The Difference Between Swing Trading and Day Trading

Andrew Moran
By Andrew Moran
Joel Taylor
Edited by Joel Taylor

Published December 30, 2021.

Man pointing to screens displaying stock prices rising and falling

"Swing traders vs. day traders."

That is the question for beginner and expert investors alike who are getting actively interested in stocks and forex markets. Both styles are essentially different trading methods, but choosing which one to embrace might depend on how active you are or plan to be in your investment endeavors.

Before you select your journey, it would be best to first become acquainted with these trading styles. This article will cover the basics of swing trading and day trading, their benefits, pros and cons, and how to decide between the two.

What Is Day Trading?

Day trading involves buying and selling stocks multiple times throughout one session, with most of the trades occurring during the most volatile portion of the trading day: The first two hours.

For example, you launch a new position of a stock or ETF at the opening bell, and you can either go in and out of the position or sell it just before the closing bell.

What Is Swing Trading?

In the world of zero-commission trading platforms and a library of resources, many armchair traders have embarked upon swing trading for a living, which could certainly be a less risky alternative to day trading.

In short, swing trading consists of entering positions that occur for a couple of days to a few months so that investors can profit from an expected move in prices.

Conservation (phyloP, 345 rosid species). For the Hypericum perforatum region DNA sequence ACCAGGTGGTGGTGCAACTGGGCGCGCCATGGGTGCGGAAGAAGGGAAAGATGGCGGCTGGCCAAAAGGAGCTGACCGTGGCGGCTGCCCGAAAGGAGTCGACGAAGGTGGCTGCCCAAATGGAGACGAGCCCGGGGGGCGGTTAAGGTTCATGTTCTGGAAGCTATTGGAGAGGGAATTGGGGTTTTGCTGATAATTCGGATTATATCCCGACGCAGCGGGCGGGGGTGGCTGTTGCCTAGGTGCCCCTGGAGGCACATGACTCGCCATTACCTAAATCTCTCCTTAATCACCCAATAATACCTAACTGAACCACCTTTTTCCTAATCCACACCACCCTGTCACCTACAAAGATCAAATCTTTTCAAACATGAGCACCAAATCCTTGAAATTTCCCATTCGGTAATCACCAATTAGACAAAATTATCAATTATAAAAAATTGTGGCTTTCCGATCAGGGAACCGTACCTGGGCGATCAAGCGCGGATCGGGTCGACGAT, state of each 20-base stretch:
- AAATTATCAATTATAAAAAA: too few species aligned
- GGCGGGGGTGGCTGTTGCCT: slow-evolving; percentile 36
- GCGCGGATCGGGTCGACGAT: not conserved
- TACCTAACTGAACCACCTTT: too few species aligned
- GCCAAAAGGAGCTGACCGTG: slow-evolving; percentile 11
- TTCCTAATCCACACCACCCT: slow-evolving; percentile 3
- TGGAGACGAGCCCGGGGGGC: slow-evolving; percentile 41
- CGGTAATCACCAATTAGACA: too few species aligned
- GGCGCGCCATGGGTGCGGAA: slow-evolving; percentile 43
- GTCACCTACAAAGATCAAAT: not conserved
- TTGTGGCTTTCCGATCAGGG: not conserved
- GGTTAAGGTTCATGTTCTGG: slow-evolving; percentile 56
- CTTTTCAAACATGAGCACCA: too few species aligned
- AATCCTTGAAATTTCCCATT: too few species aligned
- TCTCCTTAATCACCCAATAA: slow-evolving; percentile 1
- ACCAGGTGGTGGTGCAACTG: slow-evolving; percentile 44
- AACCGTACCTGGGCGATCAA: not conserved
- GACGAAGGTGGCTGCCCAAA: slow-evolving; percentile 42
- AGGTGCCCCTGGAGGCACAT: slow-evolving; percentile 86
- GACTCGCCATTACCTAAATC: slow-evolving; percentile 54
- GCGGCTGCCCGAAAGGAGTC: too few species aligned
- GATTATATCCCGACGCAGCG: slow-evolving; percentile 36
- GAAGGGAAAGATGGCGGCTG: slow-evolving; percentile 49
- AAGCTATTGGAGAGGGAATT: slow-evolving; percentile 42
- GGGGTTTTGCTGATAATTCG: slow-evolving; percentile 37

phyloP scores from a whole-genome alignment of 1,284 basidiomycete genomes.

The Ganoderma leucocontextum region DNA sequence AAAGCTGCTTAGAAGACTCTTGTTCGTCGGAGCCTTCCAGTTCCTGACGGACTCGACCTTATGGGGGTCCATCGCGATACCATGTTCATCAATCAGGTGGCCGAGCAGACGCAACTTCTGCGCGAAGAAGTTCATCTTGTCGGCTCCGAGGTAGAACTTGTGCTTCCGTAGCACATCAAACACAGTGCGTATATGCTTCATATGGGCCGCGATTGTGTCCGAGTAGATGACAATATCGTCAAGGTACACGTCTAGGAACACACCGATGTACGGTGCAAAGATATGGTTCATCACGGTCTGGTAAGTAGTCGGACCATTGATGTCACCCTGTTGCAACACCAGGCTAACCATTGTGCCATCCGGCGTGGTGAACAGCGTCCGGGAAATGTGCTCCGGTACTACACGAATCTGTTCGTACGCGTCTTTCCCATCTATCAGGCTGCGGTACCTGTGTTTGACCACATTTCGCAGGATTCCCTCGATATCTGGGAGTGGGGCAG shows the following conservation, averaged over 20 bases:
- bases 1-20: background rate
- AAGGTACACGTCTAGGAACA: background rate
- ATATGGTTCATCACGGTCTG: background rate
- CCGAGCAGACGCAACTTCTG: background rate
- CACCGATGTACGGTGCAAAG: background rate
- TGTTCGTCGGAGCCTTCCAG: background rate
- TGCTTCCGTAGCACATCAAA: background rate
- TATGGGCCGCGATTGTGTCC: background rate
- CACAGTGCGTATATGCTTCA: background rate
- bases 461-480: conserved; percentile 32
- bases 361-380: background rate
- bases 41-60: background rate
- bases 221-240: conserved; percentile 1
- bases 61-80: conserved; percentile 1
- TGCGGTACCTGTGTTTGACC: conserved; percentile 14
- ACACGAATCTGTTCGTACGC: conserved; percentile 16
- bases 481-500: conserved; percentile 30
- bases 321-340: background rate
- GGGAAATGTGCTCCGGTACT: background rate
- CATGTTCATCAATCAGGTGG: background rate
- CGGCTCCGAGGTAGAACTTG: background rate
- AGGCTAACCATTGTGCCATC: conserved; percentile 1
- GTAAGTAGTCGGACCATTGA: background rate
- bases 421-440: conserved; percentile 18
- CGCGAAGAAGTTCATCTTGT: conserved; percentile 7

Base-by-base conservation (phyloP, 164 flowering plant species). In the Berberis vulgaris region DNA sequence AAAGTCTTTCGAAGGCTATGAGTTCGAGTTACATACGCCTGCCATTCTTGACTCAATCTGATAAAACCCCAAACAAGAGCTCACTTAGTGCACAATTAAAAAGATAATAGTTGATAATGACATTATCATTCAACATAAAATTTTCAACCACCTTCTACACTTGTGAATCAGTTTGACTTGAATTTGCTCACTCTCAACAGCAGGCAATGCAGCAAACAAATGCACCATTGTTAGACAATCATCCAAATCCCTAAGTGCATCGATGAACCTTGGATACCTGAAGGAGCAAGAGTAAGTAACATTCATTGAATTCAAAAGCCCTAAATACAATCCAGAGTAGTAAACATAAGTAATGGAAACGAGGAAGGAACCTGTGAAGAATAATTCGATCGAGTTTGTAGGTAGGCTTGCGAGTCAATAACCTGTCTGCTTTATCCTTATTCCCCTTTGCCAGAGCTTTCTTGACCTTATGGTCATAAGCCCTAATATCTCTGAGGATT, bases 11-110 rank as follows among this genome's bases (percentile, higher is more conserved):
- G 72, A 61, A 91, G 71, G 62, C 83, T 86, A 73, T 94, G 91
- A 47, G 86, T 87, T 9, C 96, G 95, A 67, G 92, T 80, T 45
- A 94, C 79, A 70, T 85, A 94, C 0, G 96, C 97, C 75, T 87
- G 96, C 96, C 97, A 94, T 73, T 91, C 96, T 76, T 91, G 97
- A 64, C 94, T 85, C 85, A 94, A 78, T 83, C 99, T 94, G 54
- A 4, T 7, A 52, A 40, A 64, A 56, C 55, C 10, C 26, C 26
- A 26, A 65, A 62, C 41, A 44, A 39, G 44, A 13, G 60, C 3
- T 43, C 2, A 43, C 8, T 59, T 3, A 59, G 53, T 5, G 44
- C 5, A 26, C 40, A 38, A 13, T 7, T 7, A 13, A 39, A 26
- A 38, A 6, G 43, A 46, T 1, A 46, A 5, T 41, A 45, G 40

But what does a swing trade mean? The best way to determine it is with an example.

So, you may see a stock or notice an exchange-traded fund (ETF) that is routinely hitting bottoms on the chart of your choosing. However, with certain trends forming in the broader market, you believe there might be an upside coming soon. So, you buy the dips and hold them for some time until the security rises. This is known as a swing trade in stocks.

Similarities Between Swing Trading and Day Trading

The chief similarity between swing trading and day trading is that you are partaking in short-term investing rather than holding onto a security for over a year. Additionally, traders can swing trade and day trade in the same markets, including:

  • Stocks
  • ETFs
  • Forex
  • Commodities

There is no rule prohibiting investors (even novice day traders) from taking advantage of swings in stocks, commodities, forex, or ETFs via swing trading or day trading. The choice is entirely yours.

Key Differences Between Swing Trading and Day Trading

Despite some of the similarities, there are many differences between the two trading methods.

How often do you trade?

Swing trading: A few times per week Day trading: Every day the market is open

How many trades do you make?

Swing trading: Multiple per week Day trading: Multiple per day

How long do you hold onto a security?

Swing trading: Weeks or months Day trading: End of the trading session/day

How can you execute trades?